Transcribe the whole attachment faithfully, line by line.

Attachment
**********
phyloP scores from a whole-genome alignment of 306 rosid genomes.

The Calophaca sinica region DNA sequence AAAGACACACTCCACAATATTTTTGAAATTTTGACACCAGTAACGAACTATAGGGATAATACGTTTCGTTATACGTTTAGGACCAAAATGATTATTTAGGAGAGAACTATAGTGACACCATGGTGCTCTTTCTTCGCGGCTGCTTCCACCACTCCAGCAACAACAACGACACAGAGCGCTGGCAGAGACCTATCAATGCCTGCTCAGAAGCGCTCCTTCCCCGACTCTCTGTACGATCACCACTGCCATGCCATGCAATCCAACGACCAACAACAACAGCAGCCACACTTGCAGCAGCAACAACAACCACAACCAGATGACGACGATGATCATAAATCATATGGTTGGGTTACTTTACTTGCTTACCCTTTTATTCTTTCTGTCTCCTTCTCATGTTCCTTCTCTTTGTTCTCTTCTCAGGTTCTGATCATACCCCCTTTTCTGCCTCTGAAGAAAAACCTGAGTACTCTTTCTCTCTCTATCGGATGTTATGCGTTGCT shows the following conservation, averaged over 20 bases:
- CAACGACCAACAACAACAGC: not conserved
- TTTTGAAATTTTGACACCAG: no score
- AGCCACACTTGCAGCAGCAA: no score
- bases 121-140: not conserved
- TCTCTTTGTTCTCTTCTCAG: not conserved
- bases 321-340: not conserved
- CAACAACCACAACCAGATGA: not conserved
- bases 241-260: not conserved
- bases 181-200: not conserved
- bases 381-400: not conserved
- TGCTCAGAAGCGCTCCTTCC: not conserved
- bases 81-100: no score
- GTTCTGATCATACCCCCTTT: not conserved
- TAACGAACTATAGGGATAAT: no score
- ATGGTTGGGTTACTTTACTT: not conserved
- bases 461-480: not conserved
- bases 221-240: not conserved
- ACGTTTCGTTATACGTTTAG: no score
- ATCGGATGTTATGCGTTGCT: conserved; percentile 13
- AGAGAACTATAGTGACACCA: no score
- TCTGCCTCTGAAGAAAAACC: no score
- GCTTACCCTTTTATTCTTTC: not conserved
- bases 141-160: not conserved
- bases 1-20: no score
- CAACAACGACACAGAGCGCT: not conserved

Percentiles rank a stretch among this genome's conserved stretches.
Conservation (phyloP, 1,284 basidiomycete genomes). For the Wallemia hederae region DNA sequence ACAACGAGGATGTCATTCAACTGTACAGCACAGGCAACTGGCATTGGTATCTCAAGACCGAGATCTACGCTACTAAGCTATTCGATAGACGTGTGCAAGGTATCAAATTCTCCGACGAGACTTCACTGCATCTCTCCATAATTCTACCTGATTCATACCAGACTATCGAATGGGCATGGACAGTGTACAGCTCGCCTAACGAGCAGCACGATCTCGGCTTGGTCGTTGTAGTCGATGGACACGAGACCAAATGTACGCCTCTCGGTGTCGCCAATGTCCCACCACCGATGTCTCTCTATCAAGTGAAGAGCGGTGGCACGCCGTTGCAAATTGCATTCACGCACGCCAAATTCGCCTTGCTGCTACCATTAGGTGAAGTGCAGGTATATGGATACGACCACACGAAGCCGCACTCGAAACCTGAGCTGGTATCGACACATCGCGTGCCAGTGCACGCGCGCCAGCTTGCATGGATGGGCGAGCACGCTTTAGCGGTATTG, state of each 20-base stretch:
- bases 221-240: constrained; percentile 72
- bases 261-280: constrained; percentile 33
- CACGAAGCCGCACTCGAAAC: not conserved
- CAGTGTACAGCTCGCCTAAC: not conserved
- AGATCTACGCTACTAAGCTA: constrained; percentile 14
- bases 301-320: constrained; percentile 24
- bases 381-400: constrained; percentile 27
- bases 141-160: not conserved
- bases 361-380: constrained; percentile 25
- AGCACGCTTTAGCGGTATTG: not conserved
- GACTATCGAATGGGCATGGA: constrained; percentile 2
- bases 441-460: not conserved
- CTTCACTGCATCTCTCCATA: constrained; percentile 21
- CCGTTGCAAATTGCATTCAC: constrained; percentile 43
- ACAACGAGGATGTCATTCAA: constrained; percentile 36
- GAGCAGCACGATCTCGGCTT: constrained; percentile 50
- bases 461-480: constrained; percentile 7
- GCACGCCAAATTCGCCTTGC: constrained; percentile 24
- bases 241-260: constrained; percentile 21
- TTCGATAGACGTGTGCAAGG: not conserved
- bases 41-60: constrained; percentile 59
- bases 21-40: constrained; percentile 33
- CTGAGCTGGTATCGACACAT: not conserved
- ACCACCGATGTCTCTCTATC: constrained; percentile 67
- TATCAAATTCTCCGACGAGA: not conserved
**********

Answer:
phyloP scores from a whole-genome alignment of 306 rosid genomes.

The Calophaca sinica region DNA sequence AAAGACACACTCCACAATATTTTTGAAATTTTGACACCAGTAACGAACTATAGGGATAATACGTTTCGTTATACGTTTAGGACCAAAATGATTATTTAGGAGAGAACTATAGTGACACCATGGTGCTCTTTCTTCGCGGCTGCTTCCACCACTCCAGCAACAACAACGACACAGAGCGCTGGCAGAGACCTATCAATGCCTGCTCAGAAGCGCTCCTTCCCCGACTCTCTGTACGATCACCACTGCCATGCCATGCAATCCAACGACCAACAACAACAGCAGCCACACTTGCAGCAGCAACAACAACCACAACCAGATGACGACGATGATCATAAATCATATGGTTGGGTTACTTTACTTGCTTACCCTTTTATTCTTTCTGTCTCCTTCTCATGTTCCTTCTCTTTGTTCTCTTCTCAGGTTCTGATCATACCCCCTTTTCTGCCTCTGAAGAAAAACCTGAGTACTCTTTCTCTCTCTATCGGATGTTATGCGTTGCT shows the following conservation, averaged over 20 bases:
- CAACGACCAACAACAACAGC: not conserved
- TTTTGAAATTTTGACACCAG: no score
- AGCCACACTTGCAGCAGCAA: no score
- bases 121-140: not conserved
- TCTCTTTGTTCTCTTCTCAG: not conserved
- bases 321-340: not conserved
- CAACAACCACAACCAGATGA: not conserved
- bases 241-260: not conserved
- bases 181-200: not conserved
- bases 381-400: not conserved
- TGCTCAGAAGCGCTCCTTCC: not conserved
- bases 81-100: no score
- GTTCTGATCATACCCCCTTT: not conserved
- TAACGAACTATAGGGATAAT: no score
- ATGGTTGGGTTACTTTACTT: not conserved
- bases 461-480: not conserved
- bases 221-240: not conserved
- ACGTTTCGTTATACGTTTAG: no score
- ATCGGATGTTATGCGTTGCT: conserved; percentile 13
- AGAGAACTATAGTGACACCA: no score
- TCTGCCTCTGAAGAAAAACC: no score
- GCTTACCCTTTTATTCTTTC: not conserved
- bases 141-160: not conserved
- bases 1-20: no score
- CAACAACGACACAGAGCGCT: not conserved

Percentiles rank a stretch among this genome's conserved stretches.
Conservation (phyloP, 1,284 basidiomycete genomes). For the Wallemia hederae region DNA sequence ACAACGAGGATGTCATTCAACTGTACAGCACAGGCAACTGGCATTGGTATCTCAAGACCGAGATCTACGCTACTAAGCTATTCGATAGACGTGTGCAAGGTATCAAATTCTCCGACGAGACTTCACTGCATCTCTCCATAATTCTACCTGATTCATACCAGACTATCGAATGGGCATGGACAGTGTACAGCTCGCCTAACGAGCAGCACGATCTCGGCTTGGTCGTTGTAGTCGATGGACACGAGACCAAATGTACGCCTCTCGGTGTCGCCAATGTCCCACCACCGATGTCTCTCTATCAAGTGAAGAGCGGTGGCACGCCGTTGCAAATTGCATTCACGCACGCCAAATTCGCCTTGCTGCTACCATTAGGTGAAGTGCAGGTATATGGATACGACCACACGAAGCCGCACTCGAAACCTGAGCTGGTATCGACACATCGCGTGCCAGTGCACGCGCGCCAGCTTGCATGGATGGGCGAGCACGCTTTAGCGGTATTG, state of each 20-base stretch:
- bases 221-240: constrained; percentile 72
- bases 261-280: constrained; percentile 33
- CACGAAGCCGCACTCGAAAC: not conserved
- CAGTGTACAGCTCGCCTAAC: not conserved
- AGATCTACGCTACTAAGCTA: constrained; percentile 14
- bases 301-320: constrained; percentile 24
- bases 381-400: constrained; percentile 27
- bases 141-160: not conserved
- bases 361-380: constrained; percentile 25
- AGCACGCTTTAGCGGTATTG: not conserved
- GACTATCGAATGGGCATGGA: constrained; percentile 2
- bases 441-460: not conserved
- CTTCACTGCATCTCTCCATA: constrained; percentile 21
- CCGTTGCAAATTGCATTCAC: constrained; percentile 43
- ACAACGAGGATGTCATTCAA: constrained; percentile 36
- GAGCAGCACGATCTCGGCTT: constrained; percentile 50
- bases 461-480: constrained; percentile 7
- GCACGCCAAATTCGCCTTGC: constrained; percentile 24
- bases 241-260: constrained; percentile 21
- TTCGATAGACGTGTGCAAGG: not conserved
- bases 41-60: constrained; percentile 59
- bases 21-40: constrained; percentile 33
- CTGAGCTGGTATCGACACAT: not conserved
- ACCACCGATGTCTCTCTATC: constrained; percentile 67
- TATCAAATTCTCCGACGAGA: not conserved